AND the spicy red pepper will boost that metabolism.

i'll call this


2 cups fresh lemon juice, strained of pulp (10-12 lemons?)
1 cup whey from strained yogurt
1 cup organic pure cane sugar
1 cup fresh grated ginger...washed, but no need to peel
1/2 tsp red pepper flakes
enough filtered water to fill up 1 gallon jug

put 2 quarts filtered water and 1 cup grated fresh ginger in a pot and heat to a boil.  simmer for about 5 to 10 minutes.  turn off  the heat.  add your red pepper flakes while it is hot/warm.  let it all steep for a little while.  taste it.  you might want to strain it before it comes to room temp due to the "heat-spicy" factor....remember, this will have lemon juice and more water added so it can be on the "spicy"side.  then strain it to make "spicy ginger water".

squeeze lemons to equal 2 cups strained juice.

in a one gallon size glass jar (like the one shown) add strained spicy ginger water, 1 cup sugar, 2 cups strained lemon juice and 1 cup whey.  stir until sugar is dissolved.  now add enough filtered water to fill the gallon jar...leave about 1 1/2 to 2 inches, as shown in photo.  i like to cover the top with a double layer of saran and clasp down the lid WITHOUT THE RUBBER GASKET.  this leaves it "almost airtight" but allows air to escape if necessary so that it will not run the risk of exploding due to the carbonation from fermentation.
leave this out on the counter...not in direct sunlight.  it should take 3-4 days in the large jar.  i like to stir it once a day.  after the third day you will see some action...some bubbles.  this is good.  give it a little stir.  now strain this through some cheesecloth into some airtight bottles (lock-top) that are made for carbonated drinks.  i use a ladle  and a funnel because the one gallon jar is very heavy and awkward.  straining is not absolutely necessary, but it keeps the drink a little more clear of the "white cloud" that can settle at the bottom.  i like to use Grolsch Beer bottles or the 32oz lock top bottles.  leave the filled bottles out for another day or two.  check one after a day and see if you have THE FIZZ FACTOR.  open carefully.  be sure to move these to the fridge.  this will definitely slow any further fermentation and carbonation.  the weather can be a factor.  my bottles take a few more days on the counter when it's cooler.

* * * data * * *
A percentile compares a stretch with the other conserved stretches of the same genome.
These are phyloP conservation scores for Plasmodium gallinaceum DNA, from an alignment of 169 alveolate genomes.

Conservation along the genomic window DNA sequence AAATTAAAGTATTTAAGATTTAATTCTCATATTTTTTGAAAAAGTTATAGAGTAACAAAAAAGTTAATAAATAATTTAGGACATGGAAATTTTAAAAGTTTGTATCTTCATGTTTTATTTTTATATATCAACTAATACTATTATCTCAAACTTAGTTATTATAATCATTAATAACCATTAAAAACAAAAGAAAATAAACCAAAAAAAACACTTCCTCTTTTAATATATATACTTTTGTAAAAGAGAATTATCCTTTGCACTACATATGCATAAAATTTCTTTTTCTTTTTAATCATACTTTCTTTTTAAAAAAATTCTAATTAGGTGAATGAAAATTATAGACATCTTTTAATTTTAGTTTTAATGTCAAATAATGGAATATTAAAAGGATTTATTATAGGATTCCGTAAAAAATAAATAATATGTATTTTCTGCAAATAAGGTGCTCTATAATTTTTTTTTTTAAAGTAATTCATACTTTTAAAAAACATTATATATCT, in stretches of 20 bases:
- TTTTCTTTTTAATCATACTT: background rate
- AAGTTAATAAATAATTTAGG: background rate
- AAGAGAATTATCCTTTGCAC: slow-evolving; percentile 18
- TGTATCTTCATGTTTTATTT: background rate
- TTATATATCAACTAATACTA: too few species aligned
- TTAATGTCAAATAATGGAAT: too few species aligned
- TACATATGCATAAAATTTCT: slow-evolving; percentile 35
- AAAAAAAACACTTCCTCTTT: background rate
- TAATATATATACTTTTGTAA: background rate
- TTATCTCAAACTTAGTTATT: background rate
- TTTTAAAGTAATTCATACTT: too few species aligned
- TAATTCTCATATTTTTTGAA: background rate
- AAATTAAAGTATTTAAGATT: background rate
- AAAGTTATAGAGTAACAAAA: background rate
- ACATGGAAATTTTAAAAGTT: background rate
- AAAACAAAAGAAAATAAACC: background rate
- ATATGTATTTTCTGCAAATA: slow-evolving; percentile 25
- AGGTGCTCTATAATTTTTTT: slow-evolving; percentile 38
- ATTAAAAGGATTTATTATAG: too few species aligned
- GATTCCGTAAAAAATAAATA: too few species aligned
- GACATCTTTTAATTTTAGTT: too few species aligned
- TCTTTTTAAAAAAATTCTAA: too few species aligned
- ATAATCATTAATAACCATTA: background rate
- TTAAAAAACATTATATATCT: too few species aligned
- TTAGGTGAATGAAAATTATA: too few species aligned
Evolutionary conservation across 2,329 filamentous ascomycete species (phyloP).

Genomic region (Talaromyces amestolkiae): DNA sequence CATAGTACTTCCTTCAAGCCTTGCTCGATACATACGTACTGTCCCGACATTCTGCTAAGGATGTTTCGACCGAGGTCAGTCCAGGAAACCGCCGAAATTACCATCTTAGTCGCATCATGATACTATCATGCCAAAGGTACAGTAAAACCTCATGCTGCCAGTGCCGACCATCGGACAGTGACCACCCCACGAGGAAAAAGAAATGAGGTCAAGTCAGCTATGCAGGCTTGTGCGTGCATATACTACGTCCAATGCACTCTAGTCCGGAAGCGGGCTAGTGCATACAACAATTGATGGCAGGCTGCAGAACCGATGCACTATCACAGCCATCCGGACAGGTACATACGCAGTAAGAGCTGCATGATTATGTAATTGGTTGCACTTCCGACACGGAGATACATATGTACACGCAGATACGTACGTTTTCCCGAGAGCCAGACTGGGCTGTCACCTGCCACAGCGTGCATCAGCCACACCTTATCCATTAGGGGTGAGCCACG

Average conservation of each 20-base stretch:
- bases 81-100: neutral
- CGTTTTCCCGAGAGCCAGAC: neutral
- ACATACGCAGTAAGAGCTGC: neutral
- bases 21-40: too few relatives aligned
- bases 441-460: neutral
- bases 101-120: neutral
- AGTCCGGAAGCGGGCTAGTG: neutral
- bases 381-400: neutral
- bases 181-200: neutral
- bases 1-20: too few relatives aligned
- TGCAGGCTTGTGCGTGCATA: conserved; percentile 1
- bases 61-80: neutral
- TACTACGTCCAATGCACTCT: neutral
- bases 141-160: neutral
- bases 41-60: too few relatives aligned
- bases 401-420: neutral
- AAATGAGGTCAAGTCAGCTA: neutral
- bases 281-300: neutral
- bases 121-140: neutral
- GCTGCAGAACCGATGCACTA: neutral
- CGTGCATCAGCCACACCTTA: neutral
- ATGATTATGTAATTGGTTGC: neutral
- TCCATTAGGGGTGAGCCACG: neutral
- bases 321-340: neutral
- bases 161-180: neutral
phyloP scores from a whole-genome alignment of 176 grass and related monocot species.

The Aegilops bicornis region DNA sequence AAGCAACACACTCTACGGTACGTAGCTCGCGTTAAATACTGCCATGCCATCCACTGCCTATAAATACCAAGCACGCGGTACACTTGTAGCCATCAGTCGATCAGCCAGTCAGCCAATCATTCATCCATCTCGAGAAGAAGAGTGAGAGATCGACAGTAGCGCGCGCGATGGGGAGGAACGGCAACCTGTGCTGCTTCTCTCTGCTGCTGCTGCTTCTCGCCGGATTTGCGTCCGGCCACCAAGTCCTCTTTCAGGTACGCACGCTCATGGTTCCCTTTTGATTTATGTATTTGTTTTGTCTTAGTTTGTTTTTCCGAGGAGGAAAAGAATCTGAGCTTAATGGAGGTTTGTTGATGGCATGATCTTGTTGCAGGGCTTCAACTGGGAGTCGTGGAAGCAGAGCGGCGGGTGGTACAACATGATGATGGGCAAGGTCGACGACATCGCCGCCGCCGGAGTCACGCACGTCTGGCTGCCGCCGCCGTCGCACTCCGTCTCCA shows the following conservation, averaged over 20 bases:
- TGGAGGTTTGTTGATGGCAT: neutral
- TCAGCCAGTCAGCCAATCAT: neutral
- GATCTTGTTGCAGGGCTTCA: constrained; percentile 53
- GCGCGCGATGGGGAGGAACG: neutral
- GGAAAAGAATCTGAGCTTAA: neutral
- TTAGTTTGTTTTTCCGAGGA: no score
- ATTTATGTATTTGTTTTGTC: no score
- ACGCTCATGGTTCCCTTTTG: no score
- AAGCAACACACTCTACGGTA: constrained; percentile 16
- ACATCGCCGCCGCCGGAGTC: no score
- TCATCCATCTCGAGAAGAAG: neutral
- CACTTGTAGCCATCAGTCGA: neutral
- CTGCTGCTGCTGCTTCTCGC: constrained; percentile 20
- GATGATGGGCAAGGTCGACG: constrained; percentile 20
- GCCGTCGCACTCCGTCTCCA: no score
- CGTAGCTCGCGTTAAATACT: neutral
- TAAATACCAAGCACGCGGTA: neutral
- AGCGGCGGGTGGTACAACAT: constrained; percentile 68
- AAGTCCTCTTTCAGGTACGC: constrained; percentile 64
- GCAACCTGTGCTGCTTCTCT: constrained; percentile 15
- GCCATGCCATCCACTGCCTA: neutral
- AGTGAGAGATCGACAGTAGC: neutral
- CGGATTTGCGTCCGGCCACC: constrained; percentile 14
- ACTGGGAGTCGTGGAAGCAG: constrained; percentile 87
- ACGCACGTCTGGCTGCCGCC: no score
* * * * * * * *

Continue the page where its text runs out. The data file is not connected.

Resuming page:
NOTE...i have left some bottles on the counter for an extra 3-4 days to get some good fizz action.  sometimes i get more fizz if the bottle has been in the fridge for a week.  sometimes i get more fizzz from the larger bottles.  sometimes i get fizz in a reused glass "kevita" bottle.  it all has to do with the sugar content, the ripe lemons, the weather, the timing, the bottles etc....

FINAL NOTE...i am fairly new to this.  i am not an expert.  this recipe and method works very well for me.  if you have any questions i will answer them in my novice way, but please google around for more safety issues and or further information.  try the lovely bloggers at Flock in the City and Food Renegade.  also...if you have any input or tricks of the trade...i would love to hear it.

example of locking top covered with a double layer of saran...NO rubber gasket.  this makes it "almost air-tight", but allows pressure to release so there will be no explosions.

Friday, October 4, 2013

Food Friday: Luncheon

Who doesn't like a luncheon? Typically a community cookbook has individual recipes and sometimes a few menu plans. But in the case of the Maturango Museum Luncheons Cook Book (Ridgecrest, California 1981), it's all about the luncheon.

The first pages of the cookbook include a history of the luncheons that ran for two years in the early 1970s. Luncheons were a fundraising effort for a building fund for the museum. I would think that any fundraising from the subsequent cookbook was a success since my copy is the fifth printing done in 1981.

This cookbook doesn't include names with each recipe, but we do get some names in the acknowledgements that probably represent many of those who submitted recipes.

Each page or two is a different luncheon menu with the date included. For Food Friday I'm including the complete menu for May 19, 1975 which includes some of my favorite foods, Chicken Salad and Deviled Eggs.

Royal Raspberry Ras el Hanout Truffles


not always the perfect sphere,